radiomuseum.org
Please click your language flag. Bitte Sprachflagge klicken.
 

Painted Tubes

Moderators:
Ernst Erb Martin Renz Vincent de Franco Miguel Bravo-Cos Mark Hippenstiel Alessandro De Poi Heribert Jung Bernhard Nagel Eilert Menke Dietmar Rudolph † 6.1.22 
 
Please click the blue info button to read more about this page.
Forum » In General » Painted Tubes
           
Lars-G. Lundelin
 
 
FIN  Articles: 136
Schem.: 31
Pict.: 111
20.Feb.09 18:47

Count of Thanks: 2
Reply  |  You aren't logged in. (Guest)   1

 Hi Tube Radio Freaks!
  In several European radios from the 30th's, tubes are painted with a conductive silver or gold coating (like AF3). 
My question therefore is: Where can you get get this conductive paint and whtat's the name of it.
My second rq is: should this painted screening be connected to the earth (grounded to chassis) or not?  

There are several swedish sets using american-type (not painted) tubes and these are enveloped with a steel shield which are grounded.
 I would be appreciated if anyone could give an answer to this.

Regards
Lars-G.


 

Konrad Birkner † 12.08.2014
Konrad Birkner † 12.08.2014
Officer
D  Articles: 2334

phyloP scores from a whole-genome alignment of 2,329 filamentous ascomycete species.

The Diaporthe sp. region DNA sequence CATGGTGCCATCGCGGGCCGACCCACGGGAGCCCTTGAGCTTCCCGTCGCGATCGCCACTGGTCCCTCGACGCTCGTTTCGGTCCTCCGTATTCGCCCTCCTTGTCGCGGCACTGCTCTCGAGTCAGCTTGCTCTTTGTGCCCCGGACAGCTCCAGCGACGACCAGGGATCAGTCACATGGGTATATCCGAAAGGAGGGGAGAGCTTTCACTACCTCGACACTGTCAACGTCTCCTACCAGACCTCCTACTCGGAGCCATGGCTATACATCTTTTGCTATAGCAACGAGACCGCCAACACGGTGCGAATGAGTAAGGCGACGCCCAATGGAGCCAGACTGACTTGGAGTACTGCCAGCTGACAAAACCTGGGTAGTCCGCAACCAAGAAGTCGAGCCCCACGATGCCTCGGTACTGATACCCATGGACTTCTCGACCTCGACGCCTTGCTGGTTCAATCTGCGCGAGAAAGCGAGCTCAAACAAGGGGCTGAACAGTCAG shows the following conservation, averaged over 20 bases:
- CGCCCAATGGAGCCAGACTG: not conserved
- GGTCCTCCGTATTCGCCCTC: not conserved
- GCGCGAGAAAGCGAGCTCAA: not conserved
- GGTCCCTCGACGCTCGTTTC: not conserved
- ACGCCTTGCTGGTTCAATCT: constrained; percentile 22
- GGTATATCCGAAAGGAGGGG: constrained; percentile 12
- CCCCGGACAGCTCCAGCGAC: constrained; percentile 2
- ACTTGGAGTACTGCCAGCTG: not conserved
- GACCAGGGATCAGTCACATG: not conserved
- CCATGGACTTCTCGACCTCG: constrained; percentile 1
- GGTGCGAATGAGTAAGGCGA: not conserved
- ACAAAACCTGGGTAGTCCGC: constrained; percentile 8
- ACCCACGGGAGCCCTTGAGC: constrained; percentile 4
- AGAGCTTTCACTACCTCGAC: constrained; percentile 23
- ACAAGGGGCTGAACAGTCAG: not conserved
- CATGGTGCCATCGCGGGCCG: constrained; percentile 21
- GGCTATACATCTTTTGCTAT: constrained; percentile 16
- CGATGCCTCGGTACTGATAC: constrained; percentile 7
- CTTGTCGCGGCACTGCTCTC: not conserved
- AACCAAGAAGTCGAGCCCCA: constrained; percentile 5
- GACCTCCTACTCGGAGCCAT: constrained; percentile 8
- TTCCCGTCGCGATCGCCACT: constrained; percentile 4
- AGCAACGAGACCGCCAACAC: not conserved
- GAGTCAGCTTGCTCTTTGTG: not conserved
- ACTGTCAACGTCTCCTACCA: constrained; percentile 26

Schem.: 700
Pict.: 3655
20.Feb.09 19:07

Count of Thanks: 2
Reply  |  You aren't logged in. (Guest)   2

On most of these tubes You can find a wire ring just where the bulb enters the base. This ring is connected to a base contact and to the conductive layer. The purpose is simply electrical shielding, ergo the paint must be connected to chassis.

It is a common experience with certain radios, that the IF is oscillating if the screen does not work. There is capacitive coupling from the high level anode to the previous (unscreened) stage anode, which in turn is coupled to the grid of the oscillating tube.

The symptom is then a whistling if a station is tuned in.

Carlos Alves
 
 
P  Articles: 171
Schem.: 64
Pict.: 416
20.Feb.09 20:48

Count of Thanks: 3
Reply  |  You aren't logged in. (Guest)   3

Hi Lars,

in this link you can see how repair this paint ( in French )

http://www.carnets-tsf.fr/Remplace-blindage-lampe

Regards

Carlos

Michele Denber
Michele Denber
 
USA  Articles: 129
Schem.: 5
Pict.: 64
20.Feb.09 22:19

Count of Thanks: 2
Reply  |  You aren't logged in. (Guest)   4

Here is an English translation I just did of that article:

Tube shielding repair (Article translated from a Dutch review by Roger Florus)

This is an excerpt of an article written in Dutch by Mr. W. Breij in the revue "Historisch Tijdschrift de la Nederlandse Vereining voor de Historie van de Radio."

The zinc coating covering old tubes which serves as shielding is generally in bad condition or nearly gone.  Furthermore, the copper wire connecting the tube socket to the shielding is often broken and therefore no longer makes good contact with the cathode.

To fix this, we need the following material:

 * 1 fine graphite spray (eg. no. 33 from Kontact Chimie)

* 1 insulating plastic spray (no. 70 plastic from Kontact Chimie)